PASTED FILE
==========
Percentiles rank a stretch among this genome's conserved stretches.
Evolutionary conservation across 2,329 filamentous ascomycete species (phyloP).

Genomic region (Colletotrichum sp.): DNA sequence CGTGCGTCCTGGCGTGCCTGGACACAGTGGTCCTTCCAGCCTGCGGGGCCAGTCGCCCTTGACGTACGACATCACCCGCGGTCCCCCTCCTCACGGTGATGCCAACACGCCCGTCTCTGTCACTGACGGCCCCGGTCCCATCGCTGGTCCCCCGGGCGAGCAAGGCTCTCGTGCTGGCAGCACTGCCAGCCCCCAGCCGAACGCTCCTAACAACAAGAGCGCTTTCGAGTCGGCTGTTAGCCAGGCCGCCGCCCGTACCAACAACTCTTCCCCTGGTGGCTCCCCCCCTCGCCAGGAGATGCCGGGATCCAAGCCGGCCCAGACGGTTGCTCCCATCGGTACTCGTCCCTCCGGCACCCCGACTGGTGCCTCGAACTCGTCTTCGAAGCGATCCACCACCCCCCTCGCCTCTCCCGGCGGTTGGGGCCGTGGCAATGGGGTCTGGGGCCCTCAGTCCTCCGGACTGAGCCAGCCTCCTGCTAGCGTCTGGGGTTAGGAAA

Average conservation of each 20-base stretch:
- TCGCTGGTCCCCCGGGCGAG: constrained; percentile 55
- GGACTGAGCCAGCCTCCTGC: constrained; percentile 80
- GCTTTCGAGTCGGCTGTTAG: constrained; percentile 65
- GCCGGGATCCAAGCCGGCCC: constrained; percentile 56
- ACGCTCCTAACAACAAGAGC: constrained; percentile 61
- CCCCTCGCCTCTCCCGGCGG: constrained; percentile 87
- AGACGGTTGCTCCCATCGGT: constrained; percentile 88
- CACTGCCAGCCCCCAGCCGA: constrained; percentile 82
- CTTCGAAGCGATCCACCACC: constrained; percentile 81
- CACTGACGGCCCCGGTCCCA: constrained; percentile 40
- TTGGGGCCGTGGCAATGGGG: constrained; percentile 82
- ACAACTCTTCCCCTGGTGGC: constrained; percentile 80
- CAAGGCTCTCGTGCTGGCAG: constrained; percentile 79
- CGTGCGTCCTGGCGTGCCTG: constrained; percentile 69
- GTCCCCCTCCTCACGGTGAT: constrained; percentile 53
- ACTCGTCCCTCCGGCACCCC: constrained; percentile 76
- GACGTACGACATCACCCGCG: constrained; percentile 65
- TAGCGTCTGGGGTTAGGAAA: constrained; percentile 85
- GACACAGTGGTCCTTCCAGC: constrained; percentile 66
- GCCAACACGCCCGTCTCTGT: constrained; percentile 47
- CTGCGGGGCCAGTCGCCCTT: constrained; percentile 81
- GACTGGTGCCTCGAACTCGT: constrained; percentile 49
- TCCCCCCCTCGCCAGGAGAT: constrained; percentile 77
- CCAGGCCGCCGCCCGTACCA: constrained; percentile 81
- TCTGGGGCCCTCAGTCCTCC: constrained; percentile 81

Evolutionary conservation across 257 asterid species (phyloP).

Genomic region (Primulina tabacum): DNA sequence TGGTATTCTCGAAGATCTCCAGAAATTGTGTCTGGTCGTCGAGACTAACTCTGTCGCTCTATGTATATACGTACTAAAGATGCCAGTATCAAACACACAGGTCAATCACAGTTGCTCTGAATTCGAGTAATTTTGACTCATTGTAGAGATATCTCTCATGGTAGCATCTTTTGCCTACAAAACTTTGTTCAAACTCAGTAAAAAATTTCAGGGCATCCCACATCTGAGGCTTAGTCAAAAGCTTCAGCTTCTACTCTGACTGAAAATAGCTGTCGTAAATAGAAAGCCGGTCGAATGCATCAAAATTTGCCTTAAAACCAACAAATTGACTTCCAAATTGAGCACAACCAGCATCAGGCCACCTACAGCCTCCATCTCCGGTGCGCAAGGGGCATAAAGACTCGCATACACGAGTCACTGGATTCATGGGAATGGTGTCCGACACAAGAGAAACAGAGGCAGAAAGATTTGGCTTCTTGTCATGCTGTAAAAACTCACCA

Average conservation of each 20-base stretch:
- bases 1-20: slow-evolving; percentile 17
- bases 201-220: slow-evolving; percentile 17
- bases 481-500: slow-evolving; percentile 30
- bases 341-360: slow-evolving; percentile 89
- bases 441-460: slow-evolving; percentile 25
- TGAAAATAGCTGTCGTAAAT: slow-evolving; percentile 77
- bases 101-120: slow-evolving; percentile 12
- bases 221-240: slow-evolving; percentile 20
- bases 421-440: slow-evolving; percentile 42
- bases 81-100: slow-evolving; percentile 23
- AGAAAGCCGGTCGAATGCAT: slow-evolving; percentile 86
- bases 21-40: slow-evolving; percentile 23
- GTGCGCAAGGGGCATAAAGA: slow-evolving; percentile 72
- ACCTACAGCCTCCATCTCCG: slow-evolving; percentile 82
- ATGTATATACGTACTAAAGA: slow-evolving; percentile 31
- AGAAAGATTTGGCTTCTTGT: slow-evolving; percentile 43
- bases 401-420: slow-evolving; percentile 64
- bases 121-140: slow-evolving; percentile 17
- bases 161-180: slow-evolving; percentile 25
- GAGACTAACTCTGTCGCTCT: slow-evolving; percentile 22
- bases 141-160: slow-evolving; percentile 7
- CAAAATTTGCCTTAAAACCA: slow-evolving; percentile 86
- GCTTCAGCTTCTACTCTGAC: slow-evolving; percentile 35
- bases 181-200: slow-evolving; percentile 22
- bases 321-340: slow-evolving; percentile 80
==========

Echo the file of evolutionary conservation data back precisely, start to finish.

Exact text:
Percentiles rank a stretch among this genome's conserved stretches.
Evolutionary conservation across 2,329 filamentous ascomycete species (phyloP).

Genomic region (Colletotrichum sp.): DNA sequence CGTGCGTCCTGGCGTGCCTGGACACAGTGGTCCTTCCAGCCTGCGGGGCCAGTCGCCCTTGACGTACGACATCACCCGCGGTCCCCCTCCTCACGGTGATGCCAACACGCCCGTCTCTGTCACTGACGGCCCCGGTCCCATCGCTGGTCCCCCGGGCGAGCAAGGCTCTCGTGCTGGCAGCACTGCCAGCCCCCAGCCGAACGCTCCTAACAACAAGAGCGCTTTCGAGTCGGCTGTTAGCCAGGCCGCCGCCCGTACCAACAACTCTTCCCCTGGTGGCTCCCCCCCTCGCCAGGAGATGCCGGGATCCAAGCCGGCCCAGACGGTTGCTCCCATCGGTACTCGTCCCTCCGGCACCCCGACTGGTGCCTCGAACTCGTCTTCGAAGCGATCCACCACCCCCCTCGCCTCTCCCGGCGGTTGGGGCCGTGGCAATGGGGTCTGGGGCCCTCAGTCCTCCGGACTGAGCCAGCCTCCTGCTAGCGTCTGGGGTTAGGAAA

Average conservation of each 20-base stretch:
- TCGCTGGTCCCCCGGGCGAG: constrained; percentile 55
- GGACTGAGCCAGCCTCCTGC: constrained; percentile 80
- GCTTTCGAGTCGGCTGTTAG: constrained; percentile 65
- GCCGGGATCCAAGCCGGCCC: constrained; percentile 56
- ACGCTCCTAACAACAAGAGC: constrained; percentile 61
- CCCCTCGCCTCTCCCGGCGG: constrained; percentile 87
- AGACGGTTGCTCCCATCGGT: constrained; percentile 88
- CACTGCCAGCCCCCAGCCGA: constrained; percentile 82
- CTTCGAAGCGATCCACCACC: constrained; percentile 81
- CACTGACGGCCCCGGTCCCA: constrained; percentile 40
- TTGGGGCCGTGGCAATGGGG: constrained; percentile 82
- ACAACTCTTCCCCTGGTGGC: constrained; percentile 80
- CAAGGCTCTCGTGCTGGCAG: constrained; percentile 79
- CGTGCGTCCTGGCGTGCCTG: constrained; percentile 69
- GTCCCCCTCCTCACGGTGAT: constrained; percentile 53
- ACTCGTCCCTCCGGCACCCC: constrained; percentile 76
- GACGTACGACATCACCCGCG: constrained; percentile 65
- TAGCGTCTGGGGTTAGGAAA: constrained; percentile 85
- GACACAGTGGTCCTTCCAGC: constrained; percentile 66
- GCCAACACGCCCGTCTCTGT: constrained; percentile 47
- CTGCGGGGCCAGTCGCCCTT: constrained; percentile 81
- GACTGGTGCCTCGAACTCGT: constrained; percentile 49
- TCCCCCCCTCGCCAGGAGAT: constrained; percentile 77
- CCAGGCCGCCGCCCGTACCA: constrained; percentile 81
- TCTGGGGCCCTCAGTCCTCC: constrained; percentile 81

Evolutionary conservation across 257 asterid species (phyloP).

Genomic region (Primulina tabacum): DNA sequence TGGTATTCTCGAAGATCTCCAGAAATTGTGTCTGGTCGTCGAGACTAACTCTGTCGCTCTATGTATATACGTACTAAAGATGCCAGTATCAAACACACAGGTCAATCACAGTTGCTCTGAATTCGAGTAATTTTGACTCATTGTAGAGATATCTCTCATGGTAGCATCTTTTGCCTACAAAACTTTGTTCAAACTCAGTAAAAAATTTCAGGGCATCCCACATCTGAGGCTTAGTCAAAAGCTTCAGCTTCTACTCTGACTGAAAATAGCTGTCGTAAATAGAAAGCCGGTCGAATGCATCAAAATTTGCCTTAAAACCAACAAATTGACTTCCAAATTGAGCACAACCAGCATCAGGCCACCTACAGCCTCCATCTCCGGTGCGCAAGGGGCATAAAGACTCGCATACACGAGTCACTGGATTCATGGGAATGGTGTCCGACACAAGAGAAACAGAGGCAGAAAGATTTGGCTTCTTGTCATGCTGTAAAAACTCACCA

Average conservation of each 20-base stretch:
- bases 1-20: slow-evolving; percentile 17
- bases 201-220: slow-evolving; percentile 17
- bases 481-500: slow-evolving; percentile 30
- bases 341-360: slow-evolving; percentile 89
- bases 441-460: slow-evolving; percentile 25
- TGAAAATAGCTGTCGTAAAT: slow-evolving; percentile 77
- bases 101-120: slow-evolving; percentile 12
- bases 221-240: slow-evolving; percentile 20
- bases 421-440: slow-evolving; percentile 42
- bases 81-100: slow-evolving; percentile 23
- AGAAAGCCGGTCGAATGCAT: slow-evolving; percentile 86
- bases 21-40: slow-evolving; percentile 23
- GTGCGCAAGGGGCATAAAGA: slow-evolving; percentile 72
- ACCTACAGCCTCCATCTCCG: slow-evolving; percentile 82
- ATGTATATACGTACTAAAGA: slow-evolving; percentile 31
- AGAAAGATTTGGCTTCTTGT: slow-evolving; percentile 43
- bases 401-420: slow-evolving; percentile 64
- bases 121-140: slow-evolving; percentile 17
- bases 161-180: slow-evolving; percentile 25
- GAGACTAACTCTGTCGCTCT: slow-evolving; percentile 22
- bases 141-160: slow-evolving; percentile 7
- CAAAATTTGCCTTAAAACCA: slow-evolving; percentile 86
- GCTTCAGCTTCTACTCTGAC: slow-evolving; percentile 35
- bases 181-200: slow-evolving; percentile 22
- bases 321-340: slow-evolving; percentile 80